Cemetery in Chernobyl, Ukraine, 1998. Photo: David McMillan

Nooshka’s demise continued to affect Katherine’s family.  The family decided that her mother, Marya, and her children should move into Nooshka’s house, since it was much larger and better than theirs. They moved in, but were never comfortable, because the family found that living there was frightening.  When the shell hit the house, Nooshka’s body was blown to bits, staining the walls and ceiling.  Even though it was scrubbed and painted many times, the stains always reappeared, reminding them of her horrific end.

Katherine experienced the shelling first hand again when she visited her grandmother’s house in the village.  A shell landed on the straw roof of her house, but it didn’t explode, and the house wasn’t damaged.

From June of 1915 until 1916, things in Bila were relatively calm.  The Russian soldiers continued to live in the village houses, but life returned to a sort of normal.  People worked in their fields and at their trades.  Adjustments were made, since no one knew when the shooting would start up again.

Friday, August 1, 2014

August 1, 1914 World War I Comes to Galicia

Political cartoon showing the causes of World War I
  • On June 28, 1914, Archduke Franz Ferdinand, heir to the throne of Austria-Hungary, was killed in Sarajevo, Bosnia by a Serbian nationalist.  
  • One month later, on July 28, Austria-Hungary declared war on Serbia.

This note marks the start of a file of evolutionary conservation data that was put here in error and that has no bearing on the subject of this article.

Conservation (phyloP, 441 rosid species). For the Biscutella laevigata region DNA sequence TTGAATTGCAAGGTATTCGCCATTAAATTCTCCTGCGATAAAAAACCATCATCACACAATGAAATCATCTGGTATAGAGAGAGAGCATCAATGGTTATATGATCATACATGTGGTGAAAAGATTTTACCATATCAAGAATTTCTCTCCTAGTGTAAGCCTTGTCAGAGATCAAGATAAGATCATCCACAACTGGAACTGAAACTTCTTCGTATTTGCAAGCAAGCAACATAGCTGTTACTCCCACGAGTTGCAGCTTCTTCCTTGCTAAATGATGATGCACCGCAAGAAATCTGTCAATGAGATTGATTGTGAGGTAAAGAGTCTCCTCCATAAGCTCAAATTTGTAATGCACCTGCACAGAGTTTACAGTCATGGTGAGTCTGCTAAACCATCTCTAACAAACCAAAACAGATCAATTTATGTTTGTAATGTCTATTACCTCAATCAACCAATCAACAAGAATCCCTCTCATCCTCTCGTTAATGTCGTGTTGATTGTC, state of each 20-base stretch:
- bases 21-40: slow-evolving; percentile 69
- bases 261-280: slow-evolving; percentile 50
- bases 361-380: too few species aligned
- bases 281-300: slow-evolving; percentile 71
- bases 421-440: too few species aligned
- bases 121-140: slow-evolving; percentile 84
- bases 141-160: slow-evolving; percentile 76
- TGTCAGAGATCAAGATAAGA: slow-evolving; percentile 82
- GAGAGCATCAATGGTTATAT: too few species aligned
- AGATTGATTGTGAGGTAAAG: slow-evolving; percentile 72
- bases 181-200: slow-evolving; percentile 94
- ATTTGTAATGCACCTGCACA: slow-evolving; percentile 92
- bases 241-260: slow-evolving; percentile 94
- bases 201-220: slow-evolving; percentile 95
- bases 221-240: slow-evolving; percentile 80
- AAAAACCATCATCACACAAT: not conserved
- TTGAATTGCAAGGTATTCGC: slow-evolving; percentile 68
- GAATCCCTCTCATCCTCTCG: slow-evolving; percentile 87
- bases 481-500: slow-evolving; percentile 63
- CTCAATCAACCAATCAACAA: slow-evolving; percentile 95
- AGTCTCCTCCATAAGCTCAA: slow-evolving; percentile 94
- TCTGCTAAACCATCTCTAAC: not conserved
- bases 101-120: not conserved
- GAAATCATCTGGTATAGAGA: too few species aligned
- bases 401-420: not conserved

•  On July 29, Russia, who considered itself the protector and leader of all the Slavic people,  and an ally of Serbia, declared war on Austria-Hungary .
  • On August 1, 1914, Germany, allied with Austria-Hungary, declares war on Russia.
    • Great Britain, allied with Russia, begins a blockade of Germany.
    • France,  also allied with Russia, refused to remain neutral, and begins to mobilize its army.
  • On August 4:
    •  Germany invades Belgium, a neutral county, in order knock France out of the war, according to their military strategy. 
    • Great Britain, allied with France, declares war on Germany
  • On August 10, Austria invaded Russian Poland.
  • On August 15, Russia invaded East Prussia (a part off Germany)
  • On August 18, Russia invaded Galicia (ruled by Austria-Hungary), and quickly took control of the entire area.
  • August 26-30, Germany defeated Russia in the Battle of Tannenburg.
  • September 7-14, Germany defeated Russia in the Battle of the Masurian Lakes.  

In a period of just over two months, the Continent of Europe was at war, ending a century of peace.  Secret mutual defense treaties, The Triple Alliance 
(Austria-Hungary, Germany and The Ottoman Empire), and the Triple Entente